As the highest ridge surrounding the town of Harpers Ferry, Maryland Heights once bustled with private industry and Civil War occupation.
Antietam Iron Works, a major nail producer in the early 1800s, burned the timber of the heights for charcoal to fuel furnace and forges. Traces of charcoal hearths and roads remain today as testimony to this industry.
Civil War earthworks, stone fortifications, and encampments transformed the mountain into a fortress from 1862 to 1865. Today, these former defenses and camps are some of the best preserved Civil War ruins in the United States.
Nature has reclaimed Maryland Heights, but hiking these trails offers a look at the weathered and silent ruins of the past.
Suggested Day Hikes
Overlook Cliff Trail (red)
A steady climb to a scenic overlook with excellent views of Harpers Ferry and the confluence of the Potomac and Shenandoah Rivers. This trail also explores a Civil War fortification.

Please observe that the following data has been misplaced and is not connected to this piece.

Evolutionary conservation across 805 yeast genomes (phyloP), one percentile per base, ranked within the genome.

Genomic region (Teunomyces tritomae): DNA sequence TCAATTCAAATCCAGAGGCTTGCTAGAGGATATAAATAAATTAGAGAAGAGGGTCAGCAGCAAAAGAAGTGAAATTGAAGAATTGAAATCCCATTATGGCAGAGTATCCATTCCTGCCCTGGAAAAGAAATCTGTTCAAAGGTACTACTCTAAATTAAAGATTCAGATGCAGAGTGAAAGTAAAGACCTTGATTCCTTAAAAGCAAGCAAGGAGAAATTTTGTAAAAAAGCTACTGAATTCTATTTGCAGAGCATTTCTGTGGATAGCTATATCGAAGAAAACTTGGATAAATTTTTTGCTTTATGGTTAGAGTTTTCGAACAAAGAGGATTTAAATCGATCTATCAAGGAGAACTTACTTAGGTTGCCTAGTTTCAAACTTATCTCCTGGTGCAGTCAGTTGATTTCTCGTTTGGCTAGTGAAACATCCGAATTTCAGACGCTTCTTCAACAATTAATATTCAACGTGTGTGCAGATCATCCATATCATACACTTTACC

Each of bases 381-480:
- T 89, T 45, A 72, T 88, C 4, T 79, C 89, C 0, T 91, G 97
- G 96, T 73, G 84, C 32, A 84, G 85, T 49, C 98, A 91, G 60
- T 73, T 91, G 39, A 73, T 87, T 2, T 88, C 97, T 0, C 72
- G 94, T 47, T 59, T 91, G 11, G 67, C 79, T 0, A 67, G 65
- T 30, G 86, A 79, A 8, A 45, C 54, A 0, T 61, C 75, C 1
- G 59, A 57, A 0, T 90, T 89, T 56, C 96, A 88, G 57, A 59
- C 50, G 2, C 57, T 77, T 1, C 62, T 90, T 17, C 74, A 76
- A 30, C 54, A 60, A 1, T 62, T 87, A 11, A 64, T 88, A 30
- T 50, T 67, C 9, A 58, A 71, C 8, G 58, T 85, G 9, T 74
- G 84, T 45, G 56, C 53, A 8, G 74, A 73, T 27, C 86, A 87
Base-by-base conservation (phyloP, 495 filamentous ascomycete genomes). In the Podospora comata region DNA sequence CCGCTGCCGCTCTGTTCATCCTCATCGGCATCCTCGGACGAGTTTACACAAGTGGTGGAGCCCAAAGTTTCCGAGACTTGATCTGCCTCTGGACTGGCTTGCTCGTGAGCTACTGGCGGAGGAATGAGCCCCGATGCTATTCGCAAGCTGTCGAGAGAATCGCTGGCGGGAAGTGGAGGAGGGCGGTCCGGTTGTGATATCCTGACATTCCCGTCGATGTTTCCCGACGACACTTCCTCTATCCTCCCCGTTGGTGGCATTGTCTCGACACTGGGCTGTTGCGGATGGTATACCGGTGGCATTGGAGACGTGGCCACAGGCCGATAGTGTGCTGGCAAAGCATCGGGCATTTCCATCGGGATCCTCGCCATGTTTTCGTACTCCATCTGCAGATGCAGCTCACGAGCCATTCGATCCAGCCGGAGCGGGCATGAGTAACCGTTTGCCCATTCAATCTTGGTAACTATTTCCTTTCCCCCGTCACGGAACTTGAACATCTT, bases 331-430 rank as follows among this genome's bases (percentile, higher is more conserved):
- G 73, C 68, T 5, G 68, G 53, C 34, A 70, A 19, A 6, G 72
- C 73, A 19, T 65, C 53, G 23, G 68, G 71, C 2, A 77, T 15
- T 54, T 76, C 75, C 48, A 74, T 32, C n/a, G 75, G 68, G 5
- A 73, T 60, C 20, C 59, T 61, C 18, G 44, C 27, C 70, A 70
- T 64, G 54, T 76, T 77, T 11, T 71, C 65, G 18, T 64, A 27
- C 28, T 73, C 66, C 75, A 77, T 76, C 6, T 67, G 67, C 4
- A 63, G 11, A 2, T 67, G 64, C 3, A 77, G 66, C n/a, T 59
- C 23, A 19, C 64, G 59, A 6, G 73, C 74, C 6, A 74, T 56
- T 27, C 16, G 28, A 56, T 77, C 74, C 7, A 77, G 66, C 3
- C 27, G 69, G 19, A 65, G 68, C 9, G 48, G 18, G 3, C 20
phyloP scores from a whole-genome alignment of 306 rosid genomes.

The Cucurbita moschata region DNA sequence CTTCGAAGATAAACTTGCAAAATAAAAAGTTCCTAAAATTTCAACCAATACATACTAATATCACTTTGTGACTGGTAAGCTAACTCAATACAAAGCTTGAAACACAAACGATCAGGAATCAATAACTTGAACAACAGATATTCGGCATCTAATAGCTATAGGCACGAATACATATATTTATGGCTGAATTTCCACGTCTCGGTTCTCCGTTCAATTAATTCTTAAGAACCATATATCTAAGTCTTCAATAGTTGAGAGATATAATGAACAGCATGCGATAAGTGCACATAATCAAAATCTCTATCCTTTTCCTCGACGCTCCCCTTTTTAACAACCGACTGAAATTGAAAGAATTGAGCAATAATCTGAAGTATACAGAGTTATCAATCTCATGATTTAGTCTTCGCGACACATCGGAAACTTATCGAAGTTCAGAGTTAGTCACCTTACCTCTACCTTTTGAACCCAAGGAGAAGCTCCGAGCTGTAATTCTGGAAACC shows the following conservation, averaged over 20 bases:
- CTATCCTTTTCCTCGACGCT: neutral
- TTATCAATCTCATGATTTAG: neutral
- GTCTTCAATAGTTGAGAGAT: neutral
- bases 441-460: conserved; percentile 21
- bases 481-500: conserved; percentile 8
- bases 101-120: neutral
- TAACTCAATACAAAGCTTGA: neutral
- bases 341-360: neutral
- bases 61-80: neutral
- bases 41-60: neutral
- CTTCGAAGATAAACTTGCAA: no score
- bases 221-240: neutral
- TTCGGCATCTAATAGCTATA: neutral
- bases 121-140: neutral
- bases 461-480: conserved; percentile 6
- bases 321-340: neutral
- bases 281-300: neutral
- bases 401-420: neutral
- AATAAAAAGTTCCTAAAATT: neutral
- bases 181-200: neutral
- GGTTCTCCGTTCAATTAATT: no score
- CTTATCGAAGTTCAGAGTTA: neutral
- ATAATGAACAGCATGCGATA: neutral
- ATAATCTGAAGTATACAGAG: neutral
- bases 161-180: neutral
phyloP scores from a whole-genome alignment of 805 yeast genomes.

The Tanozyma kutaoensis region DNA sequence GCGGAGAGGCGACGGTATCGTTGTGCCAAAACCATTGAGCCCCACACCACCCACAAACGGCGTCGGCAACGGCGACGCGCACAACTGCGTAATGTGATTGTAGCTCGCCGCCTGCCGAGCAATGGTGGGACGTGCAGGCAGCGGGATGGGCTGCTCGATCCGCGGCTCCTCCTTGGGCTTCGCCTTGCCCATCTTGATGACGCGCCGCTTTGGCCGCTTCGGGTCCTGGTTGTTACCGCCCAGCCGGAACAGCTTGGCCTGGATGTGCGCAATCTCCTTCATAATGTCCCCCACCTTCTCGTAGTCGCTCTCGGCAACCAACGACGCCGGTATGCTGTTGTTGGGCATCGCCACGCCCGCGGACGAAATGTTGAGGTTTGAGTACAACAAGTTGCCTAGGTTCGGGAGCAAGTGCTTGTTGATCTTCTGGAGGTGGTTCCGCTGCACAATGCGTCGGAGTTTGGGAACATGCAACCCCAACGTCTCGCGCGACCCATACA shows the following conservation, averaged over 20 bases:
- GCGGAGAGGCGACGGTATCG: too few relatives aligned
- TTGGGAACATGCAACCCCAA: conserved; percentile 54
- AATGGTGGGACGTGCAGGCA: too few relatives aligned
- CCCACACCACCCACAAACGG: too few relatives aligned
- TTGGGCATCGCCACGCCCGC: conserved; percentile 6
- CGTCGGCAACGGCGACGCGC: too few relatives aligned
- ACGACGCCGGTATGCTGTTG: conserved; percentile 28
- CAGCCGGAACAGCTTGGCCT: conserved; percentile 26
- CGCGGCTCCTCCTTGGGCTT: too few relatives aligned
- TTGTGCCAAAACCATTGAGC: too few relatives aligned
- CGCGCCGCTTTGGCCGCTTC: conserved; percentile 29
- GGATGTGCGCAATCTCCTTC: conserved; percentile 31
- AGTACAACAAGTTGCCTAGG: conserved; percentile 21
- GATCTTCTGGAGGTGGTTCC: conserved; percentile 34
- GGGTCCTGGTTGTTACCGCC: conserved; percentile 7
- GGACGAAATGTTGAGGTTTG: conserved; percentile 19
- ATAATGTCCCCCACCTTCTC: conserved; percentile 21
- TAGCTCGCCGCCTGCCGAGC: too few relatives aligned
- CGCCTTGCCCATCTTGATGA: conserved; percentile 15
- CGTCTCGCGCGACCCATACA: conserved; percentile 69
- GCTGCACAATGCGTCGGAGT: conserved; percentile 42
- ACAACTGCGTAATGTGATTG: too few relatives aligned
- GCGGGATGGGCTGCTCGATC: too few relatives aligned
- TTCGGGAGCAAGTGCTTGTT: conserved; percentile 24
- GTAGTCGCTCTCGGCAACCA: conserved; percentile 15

Distance: 2.8 miles
Time: 2 hours round trip.
Stone Fort Trail (blue)
A more strenuous hike, steep in spots, to the summit. Along the way are weathered charcoal hearths and the ruins of Civil War defenses and military campgrounds. Scenic vista reveal Maryland Heights as a strategic mountain citadel on the border between the North and South.
Distance: 4.7 miles
Time: 3 hours round trip
These trails have strenuous uphill sections, no restrooms, and no water supply.
Due to the steep and uneven terrain, the trails are not accessible to visitors in wheelchairs.
Federal law requires protection of these irreplaceable ruins and artifacts. Leave them undisturbed.